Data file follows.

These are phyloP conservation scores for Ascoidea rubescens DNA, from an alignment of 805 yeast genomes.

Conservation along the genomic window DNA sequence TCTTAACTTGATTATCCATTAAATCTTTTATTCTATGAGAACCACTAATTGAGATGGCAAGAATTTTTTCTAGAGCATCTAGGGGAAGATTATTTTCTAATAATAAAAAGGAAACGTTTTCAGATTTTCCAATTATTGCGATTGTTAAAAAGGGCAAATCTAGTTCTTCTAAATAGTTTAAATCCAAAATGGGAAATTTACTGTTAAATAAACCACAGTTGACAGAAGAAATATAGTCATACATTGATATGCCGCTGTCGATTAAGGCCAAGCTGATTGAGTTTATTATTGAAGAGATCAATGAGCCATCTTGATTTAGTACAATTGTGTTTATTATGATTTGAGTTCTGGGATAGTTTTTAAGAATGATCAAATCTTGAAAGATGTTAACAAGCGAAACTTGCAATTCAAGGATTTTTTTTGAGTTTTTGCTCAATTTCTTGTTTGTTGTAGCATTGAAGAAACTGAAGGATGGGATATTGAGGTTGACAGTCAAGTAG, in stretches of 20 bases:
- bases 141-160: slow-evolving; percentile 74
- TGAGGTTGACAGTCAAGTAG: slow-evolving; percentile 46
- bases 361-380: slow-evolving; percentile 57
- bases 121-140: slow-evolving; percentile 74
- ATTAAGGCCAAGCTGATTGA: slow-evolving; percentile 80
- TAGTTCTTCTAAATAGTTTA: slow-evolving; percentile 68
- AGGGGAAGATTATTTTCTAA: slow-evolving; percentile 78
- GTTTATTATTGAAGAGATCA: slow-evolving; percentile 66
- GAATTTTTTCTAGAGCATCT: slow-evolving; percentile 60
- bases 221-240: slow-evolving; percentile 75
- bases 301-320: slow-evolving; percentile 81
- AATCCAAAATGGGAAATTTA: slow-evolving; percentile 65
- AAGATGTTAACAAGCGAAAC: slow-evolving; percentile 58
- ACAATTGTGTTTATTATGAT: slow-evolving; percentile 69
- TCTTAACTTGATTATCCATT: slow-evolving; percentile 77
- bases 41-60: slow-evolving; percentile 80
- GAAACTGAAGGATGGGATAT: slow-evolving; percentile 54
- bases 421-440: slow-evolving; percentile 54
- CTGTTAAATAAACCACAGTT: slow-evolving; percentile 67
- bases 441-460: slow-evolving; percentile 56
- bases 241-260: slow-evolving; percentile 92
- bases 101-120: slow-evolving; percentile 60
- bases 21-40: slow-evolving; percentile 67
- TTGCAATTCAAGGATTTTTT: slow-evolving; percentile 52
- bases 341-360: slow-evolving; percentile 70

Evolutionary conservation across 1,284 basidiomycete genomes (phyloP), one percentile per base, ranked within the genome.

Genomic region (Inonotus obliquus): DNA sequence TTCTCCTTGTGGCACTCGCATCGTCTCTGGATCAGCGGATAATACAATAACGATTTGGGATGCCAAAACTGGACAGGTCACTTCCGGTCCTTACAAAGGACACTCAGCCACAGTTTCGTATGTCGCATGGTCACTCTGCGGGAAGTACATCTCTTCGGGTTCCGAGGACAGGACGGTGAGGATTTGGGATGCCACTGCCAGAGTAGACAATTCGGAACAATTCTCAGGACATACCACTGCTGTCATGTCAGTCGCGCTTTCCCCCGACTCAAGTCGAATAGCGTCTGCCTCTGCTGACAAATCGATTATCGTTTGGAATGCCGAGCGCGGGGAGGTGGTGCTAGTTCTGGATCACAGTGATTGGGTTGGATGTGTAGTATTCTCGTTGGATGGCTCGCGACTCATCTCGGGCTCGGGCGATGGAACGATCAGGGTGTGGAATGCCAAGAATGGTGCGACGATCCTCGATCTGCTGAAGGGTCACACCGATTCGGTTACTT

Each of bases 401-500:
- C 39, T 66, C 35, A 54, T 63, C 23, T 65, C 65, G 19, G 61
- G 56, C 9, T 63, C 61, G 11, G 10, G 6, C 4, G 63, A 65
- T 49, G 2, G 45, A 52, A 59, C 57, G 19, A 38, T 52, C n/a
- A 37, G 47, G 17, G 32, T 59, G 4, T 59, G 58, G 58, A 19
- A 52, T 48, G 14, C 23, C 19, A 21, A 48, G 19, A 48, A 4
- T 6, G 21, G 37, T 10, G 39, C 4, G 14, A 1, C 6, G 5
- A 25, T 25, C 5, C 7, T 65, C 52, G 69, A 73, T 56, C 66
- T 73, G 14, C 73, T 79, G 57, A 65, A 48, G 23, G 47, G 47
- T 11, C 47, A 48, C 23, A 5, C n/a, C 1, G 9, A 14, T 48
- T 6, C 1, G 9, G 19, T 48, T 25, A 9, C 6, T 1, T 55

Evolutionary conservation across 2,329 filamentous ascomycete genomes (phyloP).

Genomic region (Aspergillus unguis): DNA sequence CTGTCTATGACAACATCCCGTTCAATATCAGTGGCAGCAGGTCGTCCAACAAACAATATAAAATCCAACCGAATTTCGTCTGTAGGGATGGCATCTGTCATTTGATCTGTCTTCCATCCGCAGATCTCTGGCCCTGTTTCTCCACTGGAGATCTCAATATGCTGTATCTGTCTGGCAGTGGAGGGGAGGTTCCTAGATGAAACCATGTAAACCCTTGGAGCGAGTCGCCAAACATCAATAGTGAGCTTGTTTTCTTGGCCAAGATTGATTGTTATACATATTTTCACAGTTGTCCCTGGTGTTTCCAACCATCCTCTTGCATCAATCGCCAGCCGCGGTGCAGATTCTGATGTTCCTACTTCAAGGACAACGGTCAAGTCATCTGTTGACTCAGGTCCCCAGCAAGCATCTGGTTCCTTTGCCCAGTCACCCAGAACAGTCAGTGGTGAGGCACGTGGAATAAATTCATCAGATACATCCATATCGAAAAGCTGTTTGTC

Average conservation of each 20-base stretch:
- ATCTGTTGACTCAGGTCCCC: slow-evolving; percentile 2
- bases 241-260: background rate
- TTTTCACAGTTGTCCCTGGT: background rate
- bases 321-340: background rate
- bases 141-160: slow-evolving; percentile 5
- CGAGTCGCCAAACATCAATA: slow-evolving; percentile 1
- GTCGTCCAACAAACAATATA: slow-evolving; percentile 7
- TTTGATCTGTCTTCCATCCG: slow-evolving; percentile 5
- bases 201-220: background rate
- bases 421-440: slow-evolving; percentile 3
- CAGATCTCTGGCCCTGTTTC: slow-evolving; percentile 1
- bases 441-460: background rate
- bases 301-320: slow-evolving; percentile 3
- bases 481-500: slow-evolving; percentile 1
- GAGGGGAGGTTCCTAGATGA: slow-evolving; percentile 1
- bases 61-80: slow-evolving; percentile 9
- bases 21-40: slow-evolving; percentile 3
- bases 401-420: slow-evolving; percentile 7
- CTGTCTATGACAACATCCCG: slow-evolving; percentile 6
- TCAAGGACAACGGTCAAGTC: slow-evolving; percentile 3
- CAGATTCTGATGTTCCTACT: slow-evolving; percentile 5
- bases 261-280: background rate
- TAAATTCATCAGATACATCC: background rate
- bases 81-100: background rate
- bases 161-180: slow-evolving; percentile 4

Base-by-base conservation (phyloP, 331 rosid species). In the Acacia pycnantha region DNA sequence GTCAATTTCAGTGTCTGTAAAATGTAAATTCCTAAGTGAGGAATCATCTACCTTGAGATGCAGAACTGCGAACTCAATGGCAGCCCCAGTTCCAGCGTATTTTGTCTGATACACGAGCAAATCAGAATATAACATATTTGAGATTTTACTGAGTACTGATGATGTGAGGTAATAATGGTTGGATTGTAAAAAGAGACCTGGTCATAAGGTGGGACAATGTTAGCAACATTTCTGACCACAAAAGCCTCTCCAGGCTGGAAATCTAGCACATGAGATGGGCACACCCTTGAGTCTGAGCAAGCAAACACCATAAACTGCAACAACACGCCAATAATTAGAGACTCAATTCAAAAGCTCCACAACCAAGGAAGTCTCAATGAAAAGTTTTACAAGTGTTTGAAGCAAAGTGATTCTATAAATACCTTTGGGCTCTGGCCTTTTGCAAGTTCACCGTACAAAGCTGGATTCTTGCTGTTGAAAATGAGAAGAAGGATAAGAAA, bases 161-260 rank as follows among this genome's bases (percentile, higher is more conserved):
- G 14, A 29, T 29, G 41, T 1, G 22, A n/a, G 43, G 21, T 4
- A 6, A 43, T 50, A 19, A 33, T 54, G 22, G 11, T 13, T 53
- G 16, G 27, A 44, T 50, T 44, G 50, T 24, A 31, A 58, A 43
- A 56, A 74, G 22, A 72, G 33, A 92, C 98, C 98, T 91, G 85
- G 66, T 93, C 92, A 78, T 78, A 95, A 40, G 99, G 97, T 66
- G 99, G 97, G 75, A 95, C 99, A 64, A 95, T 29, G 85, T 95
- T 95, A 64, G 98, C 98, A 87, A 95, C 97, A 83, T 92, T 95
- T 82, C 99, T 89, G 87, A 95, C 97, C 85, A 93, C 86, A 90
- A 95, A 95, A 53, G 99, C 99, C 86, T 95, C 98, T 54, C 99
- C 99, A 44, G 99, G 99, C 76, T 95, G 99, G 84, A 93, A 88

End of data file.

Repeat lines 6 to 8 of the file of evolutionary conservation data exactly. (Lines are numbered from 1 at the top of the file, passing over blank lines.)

- bases 121-140: slow-evolving; percentile 74
- ATTAAGGCCAAGCTGATTGA: slow-evolving; percentile 80
- TAGTTCTTCTAAATAGTTTA: slow-evolving; percentile 68